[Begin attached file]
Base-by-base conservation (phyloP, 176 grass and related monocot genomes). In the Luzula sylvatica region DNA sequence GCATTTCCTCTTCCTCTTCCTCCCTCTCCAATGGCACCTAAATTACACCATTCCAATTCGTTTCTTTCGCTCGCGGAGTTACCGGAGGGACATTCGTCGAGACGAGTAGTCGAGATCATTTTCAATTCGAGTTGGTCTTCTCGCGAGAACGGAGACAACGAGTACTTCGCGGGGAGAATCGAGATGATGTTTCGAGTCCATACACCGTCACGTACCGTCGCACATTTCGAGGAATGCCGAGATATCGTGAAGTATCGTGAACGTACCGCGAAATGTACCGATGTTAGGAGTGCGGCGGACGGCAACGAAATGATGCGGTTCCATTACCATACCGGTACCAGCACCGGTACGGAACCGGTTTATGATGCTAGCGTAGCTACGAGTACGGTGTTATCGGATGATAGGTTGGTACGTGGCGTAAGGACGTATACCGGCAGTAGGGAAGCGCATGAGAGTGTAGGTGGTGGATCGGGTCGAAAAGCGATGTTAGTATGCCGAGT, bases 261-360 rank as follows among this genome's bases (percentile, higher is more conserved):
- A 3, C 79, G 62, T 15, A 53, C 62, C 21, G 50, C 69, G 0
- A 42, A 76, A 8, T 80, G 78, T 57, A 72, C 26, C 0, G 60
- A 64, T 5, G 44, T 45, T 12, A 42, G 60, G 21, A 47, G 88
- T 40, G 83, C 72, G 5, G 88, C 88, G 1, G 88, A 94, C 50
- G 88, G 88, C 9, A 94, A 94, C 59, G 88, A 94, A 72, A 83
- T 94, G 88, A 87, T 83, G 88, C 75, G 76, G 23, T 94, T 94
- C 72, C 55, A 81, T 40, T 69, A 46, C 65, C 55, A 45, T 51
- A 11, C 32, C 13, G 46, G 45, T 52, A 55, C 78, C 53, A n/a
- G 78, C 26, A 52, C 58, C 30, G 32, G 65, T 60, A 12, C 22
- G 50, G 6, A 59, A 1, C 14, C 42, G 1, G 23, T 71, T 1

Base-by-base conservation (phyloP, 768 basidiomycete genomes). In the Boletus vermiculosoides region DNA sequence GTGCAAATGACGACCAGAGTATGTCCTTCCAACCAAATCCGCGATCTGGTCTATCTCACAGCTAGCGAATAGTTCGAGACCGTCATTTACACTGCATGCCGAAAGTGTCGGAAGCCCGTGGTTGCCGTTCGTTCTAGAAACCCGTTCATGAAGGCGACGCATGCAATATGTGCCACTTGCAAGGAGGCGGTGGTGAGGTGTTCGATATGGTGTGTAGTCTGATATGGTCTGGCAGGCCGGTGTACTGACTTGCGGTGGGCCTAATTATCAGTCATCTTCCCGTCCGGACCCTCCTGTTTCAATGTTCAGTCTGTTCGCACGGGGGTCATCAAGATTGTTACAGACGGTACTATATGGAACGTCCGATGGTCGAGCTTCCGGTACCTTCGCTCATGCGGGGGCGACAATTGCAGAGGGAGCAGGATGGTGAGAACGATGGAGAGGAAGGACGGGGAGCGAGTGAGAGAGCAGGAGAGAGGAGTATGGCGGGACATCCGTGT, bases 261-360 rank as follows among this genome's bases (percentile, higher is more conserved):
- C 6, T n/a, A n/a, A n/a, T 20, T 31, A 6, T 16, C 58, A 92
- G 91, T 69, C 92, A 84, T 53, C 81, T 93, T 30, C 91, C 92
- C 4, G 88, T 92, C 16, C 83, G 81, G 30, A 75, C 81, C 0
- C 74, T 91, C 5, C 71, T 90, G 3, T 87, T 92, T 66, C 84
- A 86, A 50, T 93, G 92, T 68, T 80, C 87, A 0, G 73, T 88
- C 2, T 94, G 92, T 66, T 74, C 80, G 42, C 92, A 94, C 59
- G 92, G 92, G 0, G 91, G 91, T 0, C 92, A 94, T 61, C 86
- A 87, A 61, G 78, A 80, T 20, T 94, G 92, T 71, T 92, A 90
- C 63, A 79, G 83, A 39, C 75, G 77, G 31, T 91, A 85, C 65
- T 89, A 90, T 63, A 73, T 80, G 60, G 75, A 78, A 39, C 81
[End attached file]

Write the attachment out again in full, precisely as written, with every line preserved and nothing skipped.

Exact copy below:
Base-by-base conservation (phyloP, 176 grass and related monocot genomes). In the Luzula sylvatica region DNA sequence GCATTTCCTCTTCCTCTTCCTCCCTCTCCAATGGCACCTAAATTACACCATTCCAATTCGTTTCTTTCGCTCGCGGAGTTACCGGAGGGACATTCGTCGAGACGAGTAGTCGAGATCATTTTCAATTCGAGTTGGTCTTCTCGCGAGAACGGAGACAACGAGTACTTCGCGGGGAGAATCGAGATGATGTTTCGAGTCCATACACCGTCACGTACCGTCGCACATTTCGAGGAATGCCGAGATATCGTGAAGTATCGTGAACGTACCGCGAAATGTACCGATGTTAGGAGTGCGGCGGACGGCAACGAAATGATGCGGTTCCATTACCATACCGGTACCAGCACCGGTACGGAACCGGTTTATGATGCTAGCGTAGCTACGAGTACGGTGTTATCGGATGATAGGTTGGTACGTGGCGTAAGGACGTATACCGGCAGTAGGGAAGCGCATGAGAGTGTAGGTGGTGGATCGGGTCGAAAAGCGATGTTAGTATGCCGAGT, bases 261-360 rank as follows among this genome's bases (percentile, higher is more conserved):
- A 3, C 79, G 62, T 15, A 53, C 62, C 21, G 50, C 69, G 0
- A 42, A 76, A 8, T 80, G 78, T 57, A 72, C 26, C 0, G 60
- A 64, T 5, G 44, T 45, T 12, A 42, G 60, G 21, A 47, G 88
- T 40, G 83, C 72, G 5, G 88, C 88, G 1, G 88, A 94, C 50
- G 88, G 88, C 9, A 94, A 94, C 59, G 88, A 94, A 72, A 83
- T 94, G 88, A 87, T 83, G 88, C 75, G 76, G 23, T 94, T 94
- C 72, C 55, A 81, T 40, T 69, A 46, C 65, C 55, A 45, T 51
- A 11, C 32, C 13, G 46, G 45, T 52, A 55, C 78, C 53, A n/a
- G 78, C 26, A 52, C 58, C 30, G 32, G 65, T 60, A 12, C 22
- G 50, G 6, A 59, A 1, C 14, C 42, G 1, G 23, T 71, T 1

Base-by-base conservation (phyloP, 768 basidiomycete genomes). In the Boletus vermiculosoides region DNA sequence GTGCAAATGACGACCAGAGTATGTCCTTCCAACCAAATCCGCGATCTGGTCTATCTCACAGCTAGCGAATAGTTCGAGACCGTCATTTACACTGCATGCCGAAAGTGTCGGAAGCCCGTGGTTGCCGTTCGTTCTAGAAACCCGTTCATGAAGGCGACGCATGCAATATGTGCCACTTGCAAGGAGGCGGTGGTGAGGTGTTCGATATGGTGTGTAGTCTGATATGGTCTGGCAGGCCGGTGTACTGACTTGCGGTGGGCCTAATTATCAGTCATCTTCCCGTCCGGACCCTCCTGTTTCAATGTTCAGTCTGTTCGCACGGGGGTCATCAAGATTGTTACAGACGGTACTATATGGAACGTCCGATGGTCGAGCTTCCGGTACCTTCGCTCATGCGGGGGCGACAATTGCAGAGGGAGCAGGATGGTGAGAACGATGGAGAGGAAGGACGGGGAGCGAGTGAGAGAGCAGGAGAGAGGAGTATGGCGGGACATCCGTGT, bases 261-360 rank as follows among this genome's bases (percentile, higher is more conserved):
- C 6, T n/a, A n/a, A n/a, T 20, T 31, A 6, T 16, C 58, A 92
- G 91, T 69, C 92, A 84, T 53, C 81, T 93, T 30, C 91, C 92
- C 4, G 88, T 92, C 16, C 83, G 81, G 30, A 75, C 81, C 0
- C 74, T 91, C 5, C 71, T 90, G 3, T 87, T 92, T 66, C 84
- A 86, A 50, T 93, G 92, T 68, T 80, C 87, A 0, G 73, T 88
- C 2, T 94, G 92, T 66, T 74, C 80, G 42, C 92, A 94, C 59
- G 92, G 92, G 0, G 91, G 91, T 0, C 92, A 94, T 61, C 86
- A 87, A 61, G 78, A 80, T 20, T 94, G 92, T 71, T 92, A 90
- C 63, A 79, G 83, A 39, C 75, G 77, G 31, T 91, A 85, C 65
- T 89, A 90, T 63, A 73, T 80, G 60, G 75, A 78, A 39, C 81